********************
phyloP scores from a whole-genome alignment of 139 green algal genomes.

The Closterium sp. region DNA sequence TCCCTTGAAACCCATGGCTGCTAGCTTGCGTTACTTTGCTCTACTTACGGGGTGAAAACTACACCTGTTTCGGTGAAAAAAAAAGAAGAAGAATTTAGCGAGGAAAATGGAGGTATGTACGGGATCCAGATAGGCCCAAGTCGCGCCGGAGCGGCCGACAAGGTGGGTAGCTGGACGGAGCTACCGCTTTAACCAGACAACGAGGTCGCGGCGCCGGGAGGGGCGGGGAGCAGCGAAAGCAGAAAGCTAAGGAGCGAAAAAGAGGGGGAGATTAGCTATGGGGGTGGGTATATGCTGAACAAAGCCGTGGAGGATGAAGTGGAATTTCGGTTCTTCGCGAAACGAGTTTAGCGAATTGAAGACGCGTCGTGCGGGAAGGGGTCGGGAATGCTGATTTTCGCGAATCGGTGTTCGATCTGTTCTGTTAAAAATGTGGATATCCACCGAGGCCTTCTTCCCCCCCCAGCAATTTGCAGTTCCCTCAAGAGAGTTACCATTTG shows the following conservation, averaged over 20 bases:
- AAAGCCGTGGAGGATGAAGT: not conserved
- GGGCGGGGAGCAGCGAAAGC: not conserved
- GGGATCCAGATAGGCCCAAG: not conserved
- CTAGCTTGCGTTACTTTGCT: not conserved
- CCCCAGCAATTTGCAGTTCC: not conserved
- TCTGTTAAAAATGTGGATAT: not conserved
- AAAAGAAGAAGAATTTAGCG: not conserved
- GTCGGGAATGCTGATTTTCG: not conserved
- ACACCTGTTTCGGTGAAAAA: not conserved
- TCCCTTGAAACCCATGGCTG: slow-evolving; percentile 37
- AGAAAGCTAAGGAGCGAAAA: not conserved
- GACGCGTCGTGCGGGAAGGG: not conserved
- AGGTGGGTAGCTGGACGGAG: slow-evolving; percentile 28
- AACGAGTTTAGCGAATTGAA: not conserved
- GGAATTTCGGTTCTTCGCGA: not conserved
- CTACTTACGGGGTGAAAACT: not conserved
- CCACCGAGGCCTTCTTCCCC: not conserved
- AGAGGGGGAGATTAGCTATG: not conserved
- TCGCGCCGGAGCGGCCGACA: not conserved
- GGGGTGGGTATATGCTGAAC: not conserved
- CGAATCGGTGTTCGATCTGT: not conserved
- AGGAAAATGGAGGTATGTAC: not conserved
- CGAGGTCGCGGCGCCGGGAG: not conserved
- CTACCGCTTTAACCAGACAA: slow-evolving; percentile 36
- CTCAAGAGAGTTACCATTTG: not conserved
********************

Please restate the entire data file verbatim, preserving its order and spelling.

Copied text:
phyloP scores from a whole-genome alignment of 139 green algal genomes.

The Closterium sp. region DNA sequence TCCCTTGAAACCCATGGCTGCTAGCTTGCGTTACTTTGCTCTACTTACGGGGTGAAAACTACACCTGTTTCGGTGAAAAAAAAAGAAGAAGAATTTAGCGAGGAAAATGGAGGTATGTACGGGATCCAGATAGGCCCAAGTCGCGCCGGAGCGGCCGACAAGGTGGGTAGCTGGACGGAGCTACCGCTTTAACCAGACAACGAGGTCGCGGCGCCGGGAGGGGCGGGGAGCAGCGAAAGCAGAAAGCTAAGGAGCGAAAAAGAGGGGGAGATTAGCTATGGGGGTGGGTATATGCTGAACAAAGCCGTGGAGGATGAAGTGGAATTTCGGTTCTTCGCGAAACGAGTTTAGCGAATTGAAGACGCGTCGTGCGGGAAGGGGTCGGGAATGCTGATTTTCGCGAATCGGTGTTCGATCTGTTCTGTTAAAAATGTGGATATCCACCGAGGCCTTCTTCCCCCCCCAGCAATTTGCAGTTCCCTCAAGAGAGTTACCATTTG shows the following conservation, averaged over 20 bases:
- AAAGCCGTGGAGGATGAAGT: not conserved
- GGGCGGGGAGCAGCGAAAGC: not conserved
- GGGATCCAGATAGGCCCAAG: not conserved
- CTAGCTTGCGTTACTTTGCT: not conserved
- CCCCAGCAATTTGCAGTTCC: not conserved
- TCTGTTAAAAATGTGGATAT: not conserved
- AAAAGAAGAAGAATTTAGCG: not conserved
- GTCGGGAATGCTGATTTTCG: not conserved
- ACACCTGTTTCGGTGAAAAA: not conserved
- TCCCTTGAAACCCATGGCTG: slow-evolving; percentile 37
- AGAAAGCTAAGGAGCGAAAA: not conserved
- GACGCGTCGTGCGGGAAGGG: not conserved
- AGGTGGGTAGCTGGACGGAG: slow-evolving; percentile 28
- AACGAGTTTAGCGAATTGAA: not conserved
- GGAATTTCGGTTCTTCGCGA: not conserved
- CTACTTACGGGGTGAAAACT: not conserved
- CCACCGAGGCCTTCTTCCCC: not conserved
- AGAGGGGGAGATTAGCTATG: not conserved
- TCGCGCCGGAGCGGCCGACA: not conserved
- GGGGTGGGTATATGCTGAAC: not conserved
- CGAATCGGTGTTCGATCTGT: not conserved
- AGGAAAATGGAGGTATGTAC: not conserved
- CGAGGTCGCGGCGCCGGGAG: not conserved
- CTACCGCTTTAACCAGACAA: slow-evolving; percentile 36
- CTCAAGAGAGTTACCATTTG: not conserved